This page is aimed at Police and emergency services who wish to find out more about BSAR and the services it can offer. It is designed to help you know when BSAR can help you when an emergency happens in your area.
BSAR is a specialist remote area search and rescue squad. Under the NSW State Rescue Board it is a Land Rescue Unit, and a Specialist Rescue Unit under the auspices of the NSW State Rescue Board. This means it is not tied to a region but operates state-wide, but only offers services in remote-area search and rescue.
BSAR offers a complete response to remote area search and rescue operations. Our personnel are fit, experienced, trained and accredited in remote area search and rescue techniques and safety. They are self sufficient for up to 72 hours (and longer if necessary) so do not require catering or accommodation. They are skilled and equipped to handle the worst of the Australian weather, from heat to cold, drought to flood – and they know when the conditions are unsafe.
This makes BSAR the ideal organisation to contact for remote area search and rescue operations, such as:
Most of our personnel come from bushwalking clubs. As these people are going into the roughest areas in the state for leisure all the time they naturally are comfortable and safe in the bush. This means:
The squad contains many leaders in the outdoors world – BWRS has, as active members – international mountaineers and antarctic explorers; it has members who have walked across Australia’s deserts. In fact some members of BWRS were involved in the first explorations of some of the more popular canyons in NSW today.
Our standard procedure on an operation is to be prepared for 72 hours in the bush, without support. If that endurance is not required we will happily leave the extra gear behind but if it is needed we have it. This means you can send BWRS teams into the field in the knowledge that catering, accommodation and all the other logistics will not stop the operation proceeding.
The radios BSAR normally uses are not limited by line-of-sight. BSAR uses a HF system which operates in a totally different fashion to the traditional UHF or VHF systems. It has two main transmittion modes which allow communications beyond line-of-sight:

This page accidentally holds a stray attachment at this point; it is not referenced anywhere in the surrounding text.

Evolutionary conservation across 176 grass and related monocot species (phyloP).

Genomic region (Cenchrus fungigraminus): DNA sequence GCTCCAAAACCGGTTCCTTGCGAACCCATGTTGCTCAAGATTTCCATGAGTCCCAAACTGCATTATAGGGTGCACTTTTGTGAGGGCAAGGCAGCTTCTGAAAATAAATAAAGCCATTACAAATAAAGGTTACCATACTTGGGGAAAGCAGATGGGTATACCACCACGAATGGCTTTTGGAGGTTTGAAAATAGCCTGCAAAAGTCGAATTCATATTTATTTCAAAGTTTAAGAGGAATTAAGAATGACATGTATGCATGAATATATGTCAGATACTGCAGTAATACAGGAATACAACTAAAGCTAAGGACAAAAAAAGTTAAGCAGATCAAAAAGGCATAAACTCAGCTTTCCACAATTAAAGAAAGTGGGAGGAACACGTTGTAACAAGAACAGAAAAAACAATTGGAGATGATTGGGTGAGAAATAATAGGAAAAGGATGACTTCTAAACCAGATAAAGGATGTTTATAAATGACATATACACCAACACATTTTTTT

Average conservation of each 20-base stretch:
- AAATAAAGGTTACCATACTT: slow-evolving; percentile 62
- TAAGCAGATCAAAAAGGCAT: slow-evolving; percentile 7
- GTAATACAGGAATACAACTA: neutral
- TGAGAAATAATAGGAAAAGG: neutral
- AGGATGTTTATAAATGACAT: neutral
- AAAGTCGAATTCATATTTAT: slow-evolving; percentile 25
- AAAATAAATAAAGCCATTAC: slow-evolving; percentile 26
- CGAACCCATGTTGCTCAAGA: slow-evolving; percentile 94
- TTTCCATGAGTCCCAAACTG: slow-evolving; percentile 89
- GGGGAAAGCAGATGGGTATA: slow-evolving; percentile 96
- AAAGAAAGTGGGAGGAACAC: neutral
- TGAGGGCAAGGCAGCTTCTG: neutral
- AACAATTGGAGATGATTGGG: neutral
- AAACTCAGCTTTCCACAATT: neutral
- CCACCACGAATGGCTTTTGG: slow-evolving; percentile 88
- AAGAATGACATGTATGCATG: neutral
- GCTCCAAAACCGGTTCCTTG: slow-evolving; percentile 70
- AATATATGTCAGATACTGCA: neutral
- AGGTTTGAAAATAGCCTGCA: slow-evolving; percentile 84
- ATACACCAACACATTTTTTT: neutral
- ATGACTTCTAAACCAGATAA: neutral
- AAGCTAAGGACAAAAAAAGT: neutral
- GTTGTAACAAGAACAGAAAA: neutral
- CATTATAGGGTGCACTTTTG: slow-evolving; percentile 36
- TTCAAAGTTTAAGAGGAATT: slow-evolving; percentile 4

BSAR has used this technique to communicate between two stations at sea level, 30km apart with a 1000m high mountain range in between. It replaced a UHF system which relied on a manned UHF repeater on top of the mountain withstanding blizzards and snow!
BSAR has a routine UHF system with repeaters if the terrain is milder and allows the use of UHF systems.
BSAR know how bushwalkers think, simply because they are bushwalkers themselves. Experienced bushwalkers know the common mistakes of inexperienced walkers – which means we can immediately suggest some key areas to focus a search.
All BSAR personnel are trained, assessed and accredited to do their task. This makes the search and rescue operation as safe and effective as possible.
BSAR, as an affiliate squad of the NSW Volunteer Rescue Association (VRA) is part of the VRA’s rescue operator training and assessment system, and is in the process of gaining national accreditation.
BSAR personnel take their commitment to the task seriously. They do their task to the best of their abilities and do not give up as soon as it gets tough.
A BSAR operation has a structure, lead by a BSAR search manager who controls a number of search teams each with a team leader. The BSAR search manager may also lead a team to assist in the running of a base. This structure is well established in the squad and fits in well with other emergency services and Police command structures.
BSAR also offers specialist skills: